Several of the peak experiences in my life have been conversations. The only common characteristics of these conversations have been that they were with intimate friends and they were about emergent understanding or thoughts. The experience of these conversations verged on one-mind. Where the emergent thought was all--centre stage--egos disappeared in its service. Thought-speech was all of a piece, flowing--not without effort--but with a quality of inspiration and immediacy. There was a sensation of being transported--pulled up out of the normal self--almost like descriptions of channelling.
So, I further wonder, if these conversations exemplify the kind of conversation necessary to engage with the emergent, is an intimate relationship a necessary precursor? Which brings us back the the Anais Nin quote. Intimacy creates understanding creates love. For me the concept of love has always stretched to include the unseen force of the Absolute (or Spirit or God or Goddess or Brahman or whatever makes you happy) and serves me as a cypher for the action/information of the Absolute as it acts upon/influences the manifest. To me the emergent is all about sensing the presence of the Absolute and engaging with (or downloading) the information being made available.
So, to rephrase Nin, intimacy creates the conditions for peak conversation (deep understanding and trust; sympathy) which creates the conditions for the presence of the Absolute to be sensed which is the condition necessary to engage with the emergent. Implications...a lot of us are relying heavily on the internet and other technologies to connect us to have these essential conversations (you know about saving the world and all...), but can these technologies provide the necessary intimacy that seems to me to be prerequisite? Or do we still need serious face time? If that is so (and i *am* willing to be wrong about it) do we need to pay more attention to creating co-learning, co-living space for those who need/want to engage in these conversations? What is the necessary level of intimacy? What conditions and skills support the development of intimacy? Or is it all in the emanations of the Absolute? ;-)
Thursday, July 07, 2005
This contextual baggage is of two basic natures: historical and experiential. Every word has a history of usage. This history is generally known and shared among speakers from within a specific cultural (and sometimes a whole language) group. This history, we as communicators can become aware of and to some extent mitigate for. We often know when a word has more than one strong meaning and can specify which we are using.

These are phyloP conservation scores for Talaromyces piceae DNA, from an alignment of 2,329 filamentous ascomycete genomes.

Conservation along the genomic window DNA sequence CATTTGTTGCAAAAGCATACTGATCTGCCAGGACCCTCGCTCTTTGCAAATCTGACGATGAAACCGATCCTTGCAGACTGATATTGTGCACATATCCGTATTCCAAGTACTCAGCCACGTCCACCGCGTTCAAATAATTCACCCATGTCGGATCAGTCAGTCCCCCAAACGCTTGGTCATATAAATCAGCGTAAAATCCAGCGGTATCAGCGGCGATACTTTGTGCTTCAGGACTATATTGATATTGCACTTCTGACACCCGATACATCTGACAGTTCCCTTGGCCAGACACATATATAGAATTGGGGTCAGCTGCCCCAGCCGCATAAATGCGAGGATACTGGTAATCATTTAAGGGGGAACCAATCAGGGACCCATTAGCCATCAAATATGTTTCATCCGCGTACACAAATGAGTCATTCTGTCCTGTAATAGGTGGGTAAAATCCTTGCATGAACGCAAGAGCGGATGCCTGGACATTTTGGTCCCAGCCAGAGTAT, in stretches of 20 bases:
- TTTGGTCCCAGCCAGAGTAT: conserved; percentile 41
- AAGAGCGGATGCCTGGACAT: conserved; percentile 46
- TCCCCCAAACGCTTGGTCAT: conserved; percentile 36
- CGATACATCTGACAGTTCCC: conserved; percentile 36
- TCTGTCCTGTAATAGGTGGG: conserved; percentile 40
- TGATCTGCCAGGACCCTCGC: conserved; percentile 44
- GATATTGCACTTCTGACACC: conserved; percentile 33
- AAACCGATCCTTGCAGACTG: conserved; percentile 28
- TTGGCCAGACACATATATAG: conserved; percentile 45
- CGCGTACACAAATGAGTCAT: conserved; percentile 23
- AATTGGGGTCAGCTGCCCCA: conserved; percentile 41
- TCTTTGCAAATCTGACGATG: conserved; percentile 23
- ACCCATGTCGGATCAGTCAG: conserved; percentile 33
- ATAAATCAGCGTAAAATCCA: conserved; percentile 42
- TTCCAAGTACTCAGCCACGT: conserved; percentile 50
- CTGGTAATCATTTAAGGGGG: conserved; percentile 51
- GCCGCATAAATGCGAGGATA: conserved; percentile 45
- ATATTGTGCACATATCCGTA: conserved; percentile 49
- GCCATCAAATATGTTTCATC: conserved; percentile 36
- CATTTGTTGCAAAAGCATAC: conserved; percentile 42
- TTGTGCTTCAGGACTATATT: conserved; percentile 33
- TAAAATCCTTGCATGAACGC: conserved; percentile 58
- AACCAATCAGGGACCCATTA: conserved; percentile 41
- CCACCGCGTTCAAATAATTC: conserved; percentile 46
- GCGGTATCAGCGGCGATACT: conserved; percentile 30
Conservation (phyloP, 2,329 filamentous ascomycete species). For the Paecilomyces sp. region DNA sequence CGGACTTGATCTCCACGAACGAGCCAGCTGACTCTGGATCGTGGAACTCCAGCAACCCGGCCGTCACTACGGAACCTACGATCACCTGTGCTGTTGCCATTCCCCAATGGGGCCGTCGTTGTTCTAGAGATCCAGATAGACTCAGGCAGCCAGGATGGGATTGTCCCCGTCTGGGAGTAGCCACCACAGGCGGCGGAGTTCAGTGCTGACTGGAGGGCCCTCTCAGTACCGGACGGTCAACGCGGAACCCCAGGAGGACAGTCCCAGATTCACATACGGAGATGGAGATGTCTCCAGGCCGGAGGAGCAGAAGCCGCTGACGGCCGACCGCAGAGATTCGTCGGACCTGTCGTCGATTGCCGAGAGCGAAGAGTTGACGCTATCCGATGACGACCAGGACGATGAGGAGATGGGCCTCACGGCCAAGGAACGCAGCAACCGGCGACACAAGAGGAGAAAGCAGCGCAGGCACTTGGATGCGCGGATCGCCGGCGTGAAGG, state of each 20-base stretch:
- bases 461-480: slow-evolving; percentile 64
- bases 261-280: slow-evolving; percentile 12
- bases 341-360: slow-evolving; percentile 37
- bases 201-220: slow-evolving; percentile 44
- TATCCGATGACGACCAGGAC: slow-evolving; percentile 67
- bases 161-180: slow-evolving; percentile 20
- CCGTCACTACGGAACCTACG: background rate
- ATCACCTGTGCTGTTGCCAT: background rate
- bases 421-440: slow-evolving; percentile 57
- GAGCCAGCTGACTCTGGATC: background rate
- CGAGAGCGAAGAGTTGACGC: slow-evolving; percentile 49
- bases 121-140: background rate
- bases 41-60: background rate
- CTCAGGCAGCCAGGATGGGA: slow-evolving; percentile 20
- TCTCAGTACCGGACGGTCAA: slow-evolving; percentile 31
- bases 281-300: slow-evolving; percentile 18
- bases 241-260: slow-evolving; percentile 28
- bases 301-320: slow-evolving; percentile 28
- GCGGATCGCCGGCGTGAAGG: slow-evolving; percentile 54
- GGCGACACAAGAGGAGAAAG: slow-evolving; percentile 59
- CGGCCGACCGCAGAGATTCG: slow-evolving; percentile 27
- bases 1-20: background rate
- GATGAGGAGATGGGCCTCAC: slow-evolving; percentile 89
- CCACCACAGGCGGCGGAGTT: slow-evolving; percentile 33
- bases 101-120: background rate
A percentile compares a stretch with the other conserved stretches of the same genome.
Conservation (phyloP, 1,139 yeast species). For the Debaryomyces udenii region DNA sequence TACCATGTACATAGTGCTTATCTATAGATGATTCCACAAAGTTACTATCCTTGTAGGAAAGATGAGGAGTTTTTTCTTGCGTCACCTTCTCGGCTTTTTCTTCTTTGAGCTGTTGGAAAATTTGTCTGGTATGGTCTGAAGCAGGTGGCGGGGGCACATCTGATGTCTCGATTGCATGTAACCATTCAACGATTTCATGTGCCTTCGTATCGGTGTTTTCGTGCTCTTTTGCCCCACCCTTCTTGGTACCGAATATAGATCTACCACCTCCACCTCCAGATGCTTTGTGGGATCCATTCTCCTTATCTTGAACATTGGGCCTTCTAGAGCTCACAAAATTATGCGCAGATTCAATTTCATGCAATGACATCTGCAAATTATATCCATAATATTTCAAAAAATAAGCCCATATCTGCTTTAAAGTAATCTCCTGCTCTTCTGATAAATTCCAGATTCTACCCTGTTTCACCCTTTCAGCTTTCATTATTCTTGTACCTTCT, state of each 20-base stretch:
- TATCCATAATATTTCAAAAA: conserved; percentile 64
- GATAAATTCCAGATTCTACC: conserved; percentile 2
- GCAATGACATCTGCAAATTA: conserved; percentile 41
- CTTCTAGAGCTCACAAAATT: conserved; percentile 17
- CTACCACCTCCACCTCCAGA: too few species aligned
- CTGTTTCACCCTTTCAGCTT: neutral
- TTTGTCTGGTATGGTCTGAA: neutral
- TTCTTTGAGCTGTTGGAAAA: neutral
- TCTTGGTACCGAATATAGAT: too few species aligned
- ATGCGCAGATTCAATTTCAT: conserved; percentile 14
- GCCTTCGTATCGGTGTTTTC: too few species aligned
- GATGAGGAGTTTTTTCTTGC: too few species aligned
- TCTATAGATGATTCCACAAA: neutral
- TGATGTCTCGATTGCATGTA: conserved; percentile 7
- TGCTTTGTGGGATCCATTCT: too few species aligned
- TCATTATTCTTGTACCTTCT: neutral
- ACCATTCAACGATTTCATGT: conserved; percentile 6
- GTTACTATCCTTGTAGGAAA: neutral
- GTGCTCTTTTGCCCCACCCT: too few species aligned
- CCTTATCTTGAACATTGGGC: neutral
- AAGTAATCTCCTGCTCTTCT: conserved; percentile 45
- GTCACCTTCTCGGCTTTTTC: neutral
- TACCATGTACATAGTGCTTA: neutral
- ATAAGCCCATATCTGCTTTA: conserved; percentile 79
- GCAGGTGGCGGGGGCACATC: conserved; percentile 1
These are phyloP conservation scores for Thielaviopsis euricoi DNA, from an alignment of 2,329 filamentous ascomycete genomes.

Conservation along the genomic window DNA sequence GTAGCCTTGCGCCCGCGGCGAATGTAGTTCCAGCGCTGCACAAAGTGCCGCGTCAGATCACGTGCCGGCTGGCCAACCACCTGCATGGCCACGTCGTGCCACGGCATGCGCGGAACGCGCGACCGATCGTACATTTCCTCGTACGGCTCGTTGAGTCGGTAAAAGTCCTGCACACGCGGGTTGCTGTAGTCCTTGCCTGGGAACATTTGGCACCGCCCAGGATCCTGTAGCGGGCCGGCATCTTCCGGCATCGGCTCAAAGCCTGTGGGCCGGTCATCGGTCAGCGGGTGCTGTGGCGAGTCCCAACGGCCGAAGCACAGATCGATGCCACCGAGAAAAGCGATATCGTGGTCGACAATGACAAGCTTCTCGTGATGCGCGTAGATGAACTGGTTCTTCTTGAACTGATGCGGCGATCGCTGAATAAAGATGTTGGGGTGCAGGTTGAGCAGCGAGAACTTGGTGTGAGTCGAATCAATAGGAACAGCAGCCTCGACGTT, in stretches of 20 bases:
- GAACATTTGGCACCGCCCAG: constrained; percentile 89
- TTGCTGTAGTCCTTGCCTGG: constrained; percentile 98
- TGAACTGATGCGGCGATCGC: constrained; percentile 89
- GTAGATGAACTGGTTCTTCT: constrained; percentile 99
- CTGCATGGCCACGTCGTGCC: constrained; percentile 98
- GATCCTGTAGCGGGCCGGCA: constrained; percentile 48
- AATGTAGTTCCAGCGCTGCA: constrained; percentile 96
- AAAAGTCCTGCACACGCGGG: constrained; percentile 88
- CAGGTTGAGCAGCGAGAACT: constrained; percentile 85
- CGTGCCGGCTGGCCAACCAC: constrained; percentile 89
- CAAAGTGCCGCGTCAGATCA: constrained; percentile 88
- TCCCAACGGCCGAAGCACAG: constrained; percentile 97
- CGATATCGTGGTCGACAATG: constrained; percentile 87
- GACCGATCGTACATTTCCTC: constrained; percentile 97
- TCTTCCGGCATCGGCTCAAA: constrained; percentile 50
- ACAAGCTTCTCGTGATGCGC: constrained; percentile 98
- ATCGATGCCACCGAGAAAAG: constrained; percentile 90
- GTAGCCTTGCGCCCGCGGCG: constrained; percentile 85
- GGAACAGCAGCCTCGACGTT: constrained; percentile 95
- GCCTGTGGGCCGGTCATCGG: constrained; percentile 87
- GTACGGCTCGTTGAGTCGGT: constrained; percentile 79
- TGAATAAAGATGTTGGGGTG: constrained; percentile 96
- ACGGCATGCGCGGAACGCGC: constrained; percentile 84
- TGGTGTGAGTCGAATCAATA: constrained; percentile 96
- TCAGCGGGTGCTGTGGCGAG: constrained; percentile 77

The other kind of baggage--experiential--is almost impossible to know or accomodate for. Each person has a unique set of experiences of a word-concept and word-connections that subtly alter the meaning of what is heard. It is a part of the subjective filter we all bring to our communication. We can become more aware of this filter, but very few of us can avoid its functioning at least on some level.
Now, pull to this the concepts of the evolution of consciousness and the functioning of memes. For those of you who haven't encountered the Spiral Dynamics folks, you can check this out more fully at their website. To keep this short ( I will 'cause I have an intransigent cold and need to get some sleep--which has been more than elusive lately.) I see a schism developing that is not merely about generations, but about levels and types of consciousness (in SD terms--I think particularly strong between yellow or turquoise types and the others.). This difference in consciousness creates a wider gap in experience and hence a greater gravitational effect on the words we use to attempt to convey our thoughts and meaning to each other.
It seems to me that communicating ideas is becoming increasingly difficult. The words are elusive, often completely misunderstood, and building bridges of understanding seems to take either an immense effort of background defining or falls into metaphor and poetics--the calling card of the mystic...
How does it seem to you? What might this mean to the art of conversation? Or to the great work of transformation (ie: saving what's left of the planet) that is before us?
Will try to break this down a bit more in future posts.
Wednesday, June 29, 2005